Do Not Disturb (1965) a Doris Day-Rod Taylor Comedy

Doris Day is charming as always in this film about a married American couple who move to England. Unfortunately, the culture clash in Do Not Disturb (1965) is milked dry for comedy. 

Our star encounters British currency, fox hunting, driving on the "wrong" side of the road and life in an English cottage visited upon by a nosy neighbor dressed in plaid who calls everyone "love." Our star is then whisked away to Paris by a libidinous French guy who gets her drunk and tries to make whoopee with her.

Have we covered all the stereotypes yet?

Then the movie takes a sharp left turn to a completely other storyline involving  her husband's (Rod Taylor) business conference and a golden, backless ensemble into which a party guest tosses a grape which causes our star to dance the Shimmy. 

If Doris Day is one of America's favorite "dolls," then Do Not Disturb is the equivalent of someone taking the doll away, ripping the stuffing out and sticking pins into her. It's difficult to watch.

Day was in a rough patch career-wise and personally at this point. She was married to an abusive husband -Marty Melcher, who is also a producer of this film- and the material that she worked with lacked quality.

Today those who refer to Disturb mostly remember it as Australian actor Rod Taylor's first film with the megastar Hollywood actress.The title song by Ben Raleigh and Mark Barkan, which is performed over the credits, is catchy enough to stick in your brain long after the film is over.

Do Not Disturb is heavy on slapstick and light on witty dialogue, but it is fine for Doris Day fans who must watch her entire oeuvre.


  1. I was so loving this movie when I saw it, for about the first 30 minutes... I thought it was adorable and Doris trying to find her way on those English country roads...hilarious! Then it went downhill and got silly. I was so disappointed. It had so much potential and it was just plain odd how the funny and cute story line took such a nose dive!

  2. Java, this is one of the rare Doris Day 1960s vehicles that has eluded me. It doesn't sound like one of her best...but I'd still like to see it.

  3. I always get a kick watching Doris playing someone who has had too much to drink. Not one of her better films... I admit.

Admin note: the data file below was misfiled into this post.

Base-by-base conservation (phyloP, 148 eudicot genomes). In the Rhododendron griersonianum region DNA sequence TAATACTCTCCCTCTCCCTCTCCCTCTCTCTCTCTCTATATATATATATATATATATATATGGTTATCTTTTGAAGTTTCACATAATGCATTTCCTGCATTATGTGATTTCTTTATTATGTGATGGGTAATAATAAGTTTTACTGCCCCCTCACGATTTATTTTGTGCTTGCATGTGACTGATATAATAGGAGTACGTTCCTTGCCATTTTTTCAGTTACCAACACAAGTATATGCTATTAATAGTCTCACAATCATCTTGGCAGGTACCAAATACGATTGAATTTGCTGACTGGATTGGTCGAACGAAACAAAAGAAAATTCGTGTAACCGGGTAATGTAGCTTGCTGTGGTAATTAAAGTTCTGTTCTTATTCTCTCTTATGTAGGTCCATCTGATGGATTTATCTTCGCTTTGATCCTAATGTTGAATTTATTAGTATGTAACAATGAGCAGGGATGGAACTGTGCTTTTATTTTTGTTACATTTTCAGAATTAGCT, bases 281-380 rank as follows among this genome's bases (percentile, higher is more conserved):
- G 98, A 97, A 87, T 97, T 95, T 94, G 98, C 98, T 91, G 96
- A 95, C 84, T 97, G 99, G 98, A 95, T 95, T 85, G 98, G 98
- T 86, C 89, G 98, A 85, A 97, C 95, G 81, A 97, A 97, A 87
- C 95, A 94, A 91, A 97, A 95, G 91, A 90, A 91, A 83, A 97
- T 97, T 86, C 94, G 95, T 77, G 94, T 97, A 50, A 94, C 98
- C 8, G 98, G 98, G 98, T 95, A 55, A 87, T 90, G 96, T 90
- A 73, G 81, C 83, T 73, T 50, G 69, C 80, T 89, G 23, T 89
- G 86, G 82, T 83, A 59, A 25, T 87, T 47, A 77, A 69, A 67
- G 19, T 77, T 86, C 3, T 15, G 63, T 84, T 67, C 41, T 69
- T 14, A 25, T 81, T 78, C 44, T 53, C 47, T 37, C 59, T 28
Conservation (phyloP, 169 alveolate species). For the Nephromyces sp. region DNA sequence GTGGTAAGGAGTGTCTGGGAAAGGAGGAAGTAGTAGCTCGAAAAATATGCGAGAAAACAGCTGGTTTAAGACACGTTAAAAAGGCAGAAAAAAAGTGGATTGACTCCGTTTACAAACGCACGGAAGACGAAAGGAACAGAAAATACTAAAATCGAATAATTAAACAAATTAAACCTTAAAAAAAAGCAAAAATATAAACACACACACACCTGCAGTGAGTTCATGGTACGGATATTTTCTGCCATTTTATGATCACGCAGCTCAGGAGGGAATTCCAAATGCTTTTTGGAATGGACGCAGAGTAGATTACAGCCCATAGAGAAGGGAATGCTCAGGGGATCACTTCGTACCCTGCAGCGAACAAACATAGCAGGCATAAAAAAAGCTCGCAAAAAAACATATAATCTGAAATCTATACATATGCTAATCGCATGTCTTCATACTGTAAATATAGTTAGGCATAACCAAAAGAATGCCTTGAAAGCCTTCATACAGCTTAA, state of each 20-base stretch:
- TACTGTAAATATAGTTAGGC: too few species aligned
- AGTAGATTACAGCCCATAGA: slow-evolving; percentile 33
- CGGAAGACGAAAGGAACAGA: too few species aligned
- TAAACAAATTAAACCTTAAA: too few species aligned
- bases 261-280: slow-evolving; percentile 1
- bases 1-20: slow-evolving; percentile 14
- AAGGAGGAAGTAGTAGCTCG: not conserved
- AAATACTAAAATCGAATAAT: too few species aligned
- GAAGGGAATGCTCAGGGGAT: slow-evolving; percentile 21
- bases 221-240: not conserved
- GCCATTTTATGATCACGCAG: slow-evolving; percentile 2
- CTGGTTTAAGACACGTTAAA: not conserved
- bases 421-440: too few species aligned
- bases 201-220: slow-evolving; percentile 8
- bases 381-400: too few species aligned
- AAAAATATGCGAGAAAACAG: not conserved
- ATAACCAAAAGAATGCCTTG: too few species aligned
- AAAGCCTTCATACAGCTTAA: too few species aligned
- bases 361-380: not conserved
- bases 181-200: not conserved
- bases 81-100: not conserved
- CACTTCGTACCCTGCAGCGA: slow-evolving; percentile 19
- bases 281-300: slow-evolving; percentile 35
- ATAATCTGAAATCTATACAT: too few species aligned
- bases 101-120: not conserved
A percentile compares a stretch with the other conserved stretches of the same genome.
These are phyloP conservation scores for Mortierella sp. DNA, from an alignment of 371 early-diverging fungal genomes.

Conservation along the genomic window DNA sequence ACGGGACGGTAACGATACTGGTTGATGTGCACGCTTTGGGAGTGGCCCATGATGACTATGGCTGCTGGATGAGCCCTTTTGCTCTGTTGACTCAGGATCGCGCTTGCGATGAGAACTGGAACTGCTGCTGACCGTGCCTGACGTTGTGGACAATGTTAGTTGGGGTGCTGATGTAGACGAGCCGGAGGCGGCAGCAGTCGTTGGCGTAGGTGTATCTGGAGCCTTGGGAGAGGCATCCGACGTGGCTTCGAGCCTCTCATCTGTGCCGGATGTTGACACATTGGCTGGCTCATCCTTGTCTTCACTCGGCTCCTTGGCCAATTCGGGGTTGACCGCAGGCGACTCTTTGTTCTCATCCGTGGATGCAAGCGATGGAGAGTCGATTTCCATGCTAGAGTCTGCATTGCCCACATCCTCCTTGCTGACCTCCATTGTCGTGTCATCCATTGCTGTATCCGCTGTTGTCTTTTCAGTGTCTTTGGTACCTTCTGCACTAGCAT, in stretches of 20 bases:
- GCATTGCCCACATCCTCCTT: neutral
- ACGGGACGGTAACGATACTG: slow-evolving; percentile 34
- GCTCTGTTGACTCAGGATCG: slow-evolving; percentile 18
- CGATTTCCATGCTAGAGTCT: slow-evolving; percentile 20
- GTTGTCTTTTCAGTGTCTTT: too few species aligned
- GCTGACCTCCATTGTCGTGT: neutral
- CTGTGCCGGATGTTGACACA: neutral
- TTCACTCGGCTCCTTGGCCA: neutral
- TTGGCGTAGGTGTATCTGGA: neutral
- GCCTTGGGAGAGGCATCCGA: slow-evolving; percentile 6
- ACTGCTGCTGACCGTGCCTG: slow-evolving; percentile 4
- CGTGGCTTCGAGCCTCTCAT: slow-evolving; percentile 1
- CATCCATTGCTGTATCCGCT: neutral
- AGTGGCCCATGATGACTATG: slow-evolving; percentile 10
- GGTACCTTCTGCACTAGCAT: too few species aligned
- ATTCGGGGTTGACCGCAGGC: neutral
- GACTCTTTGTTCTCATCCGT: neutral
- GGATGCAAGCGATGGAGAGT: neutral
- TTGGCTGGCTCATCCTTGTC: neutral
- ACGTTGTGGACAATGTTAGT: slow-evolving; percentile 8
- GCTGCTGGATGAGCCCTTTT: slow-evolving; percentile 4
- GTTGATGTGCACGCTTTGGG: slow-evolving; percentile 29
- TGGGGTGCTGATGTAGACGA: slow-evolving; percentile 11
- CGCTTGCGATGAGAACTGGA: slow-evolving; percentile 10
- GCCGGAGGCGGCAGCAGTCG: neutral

4. I have such mixed feelings about "Do Not Disturb." On one hand, I do think it is very beautiful to look at. The color is gorgeous, and so are the sets. Doris is at her loveliest. I really like her hair and makeup and clothing in this movie. At the time there was a lot of publicity about how many outfits she wore in the movie. I do not know if it was some kind of record, but it was quite a lot. And it is somewhat amusing. My favorite is the scene with the hunting dogs. I love it when Doris asks Hermione Baddeley if she has ever seen anything like that, and Hermione answers, "Frankly, no."

    The best part of the movie is the first 30-40 minutes. One thing that really stands out is the difference in the dialogue from her Rock Hudson movies, or even her James Garner movies. In "Do Not Disturb" the dialogue is not particular witty or clever. At the time it got average reviews, and while it did OK at the box office, it did not match her earlier 1960s comedies. She did come back about a half a year later with "The Glass Bottom Boat," which was #15 on Variety's list of top-grossing movies in 1966.

    Basically, I always thought that "Do Not Disturb" feels like three or four episodes of a sitcom edited together to make a feature-length film. They did that a few times in the 1960s. One that I recall was a Tammy movie released in 1967, and was a few episodes of the one-season sitcom from 1965-66.


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